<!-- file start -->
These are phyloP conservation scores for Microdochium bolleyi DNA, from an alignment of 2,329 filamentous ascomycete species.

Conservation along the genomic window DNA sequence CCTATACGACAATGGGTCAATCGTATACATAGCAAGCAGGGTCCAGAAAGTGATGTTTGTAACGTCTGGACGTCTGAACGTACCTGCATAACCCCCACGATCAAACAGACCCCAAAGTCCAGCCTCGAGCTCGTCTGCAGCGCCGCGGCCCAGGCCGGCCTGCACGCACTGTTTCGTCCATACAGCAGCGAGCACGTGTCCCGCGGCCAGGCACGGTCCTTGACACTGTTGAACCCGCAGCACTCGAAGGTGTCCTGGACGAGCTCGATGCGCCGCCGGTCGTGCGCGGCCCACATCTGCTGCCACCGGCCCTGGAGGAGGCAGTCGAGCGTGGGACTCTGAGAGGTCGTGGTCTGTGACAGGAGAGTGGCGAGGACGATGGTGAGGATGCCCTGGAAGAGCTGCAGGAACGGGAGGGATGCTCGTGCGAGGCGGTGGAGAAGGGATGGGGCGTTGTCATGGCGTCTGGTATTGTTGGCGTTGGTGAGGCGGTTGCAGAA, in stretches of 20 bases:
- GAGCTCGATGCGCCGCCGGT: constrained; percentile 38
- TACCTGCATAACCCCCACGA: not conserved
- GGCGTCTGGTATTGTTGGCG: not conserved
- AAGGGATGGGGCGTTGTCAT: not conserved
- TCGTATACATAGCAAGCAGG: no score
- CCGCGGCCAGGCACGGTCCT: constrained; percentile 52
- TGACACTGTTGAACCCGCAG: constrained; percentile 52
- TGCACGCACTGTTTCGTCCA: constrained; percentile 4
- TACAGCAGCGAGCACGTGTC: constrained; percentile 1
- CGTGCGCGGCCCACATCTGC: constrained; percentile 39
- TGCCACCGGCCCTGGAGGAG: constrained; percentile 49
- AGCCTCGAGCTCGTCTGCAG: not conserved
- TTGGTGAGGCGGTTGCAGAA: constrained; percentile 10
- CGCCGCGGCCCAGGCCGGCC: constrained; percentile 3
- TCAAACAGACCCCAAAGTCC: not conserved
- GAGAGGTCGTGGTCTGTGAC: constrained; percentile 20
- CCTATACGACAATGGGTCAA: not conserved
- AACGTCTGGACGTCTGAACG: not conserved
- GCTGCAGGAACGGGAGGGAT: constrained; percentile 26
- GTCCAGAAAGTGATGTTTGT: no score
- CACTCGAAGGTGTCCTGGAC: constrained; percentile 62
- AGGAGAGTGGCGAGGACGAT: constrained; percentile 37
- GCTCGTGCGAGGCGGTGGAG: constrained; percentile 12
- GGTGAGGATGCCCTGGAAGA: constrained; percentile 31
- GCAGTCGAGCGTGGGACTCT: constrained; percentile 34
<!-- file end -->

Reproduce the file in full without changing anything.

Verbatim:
These are phyloP conservation scores for Microdochium bolleyi DNA, from an alignment of 2,329 filamentous ascomycete species.

Conservation along the genomic window DNA sequence CCTATACGACAATGGGTCAATCGTATACATAGCAAGCAGGGTCCAGAAAGTGATGTTTGTAACGTCTGGACGTCTGAACGTACCTGCATAACCCCCACGATCAAACAGACCCCAAAGTCCAGCCTCGAGCTCGTCTGCAGCGCCGCGGCCCAGGCCGGCCTGCACGCACTGTTTCGTCCATACAGCAGCGAGCACGTGTCCCGCGGCCAGGCACGGTCCTTGACACTGTTGAACCCGCAGCACTCGAAGGTGTCCTGGACGAGCTCGATGCGCCGCCGGTCGTGCGCGGCCCACATCTGCTGCCACCGGCCCTGGAGGAGGCAGTCGAGCGTGGGACTCTGAGAGGTCGTGGTCTGTGACAGGAGAGTGGCGAGGACGATGGTGAGGATGCCCTGGAAGAGCTGCAGGAACGGGAGGGATGCTCGTGCGAGGCGGTGGAGAAGGGATGGGGCGTTGTCATGGCGTCTGGTATTGTTGGCGTTGGTGAGGCGGTTGCAGAA, in stretches of 20 bases:
- GAGCTCGATGCGCCGCCGGT: constrained; percentile 38
- TACCTGCATAACCCCCACGA: not conserved
- GGCGTCTGGTATTGTTGGCG: not conserved
- AAGGGATGGGGCGTTGTCAT: not conserved
- TCGTATACATAGCAAGCAGG: no score
- CCGCGGCCAGGCACGGTCCT: constrained; percentile 52
- TGACACTGTTGAACCCGCAG: constrained; percentile 52
- TGCACGCACTGTTTCGTCCA: constrained; percentile 4
- TACAGCAGCGAGCACGTGTC: constrained; percentile 1
- CGTGCGCGGCCCACATCTGC: constrained; percentile 39
- TGCCACCGGCCCTGGAGGAG: constrained; percentile 49
- AGCCTCGAGCTCGTCTGCAG: not conserved
- TTGGTGAGGCGGTTGCAGAA: constrained; percentile 10
- CGCCGCGGCCCAGGCCGGCC: constrained; percentile 3
- TCAAACAGACCCCAAAGTCC: not conserved
- GAGAGGTCGTGGTCTGTGAC: constrained; percentile 20
- CCTATACGACAATGGGTCAA: not conserved
- AACGTCTGGACGTCTGAACG: not conserved
- GCTGCAGGAACGGGAGGGAT: constrained; percentile 26
- GTCCAGAAAGTGATGTTTGT: no score
- CACTCGAAGGTGTCCTGGAC: constrained; percentile 62
- AGGAGAGTGGCGAGGACGAT: constrained; percentile 37
- GCTCGTGCGAGGCGGTGGAG: constrained; percentile 12
- GGTGAGGATGCCCTGGAAGA: constrained; percentile 31
- GCAGTCGAGCGTGGGACTCT: constrained; percentile 34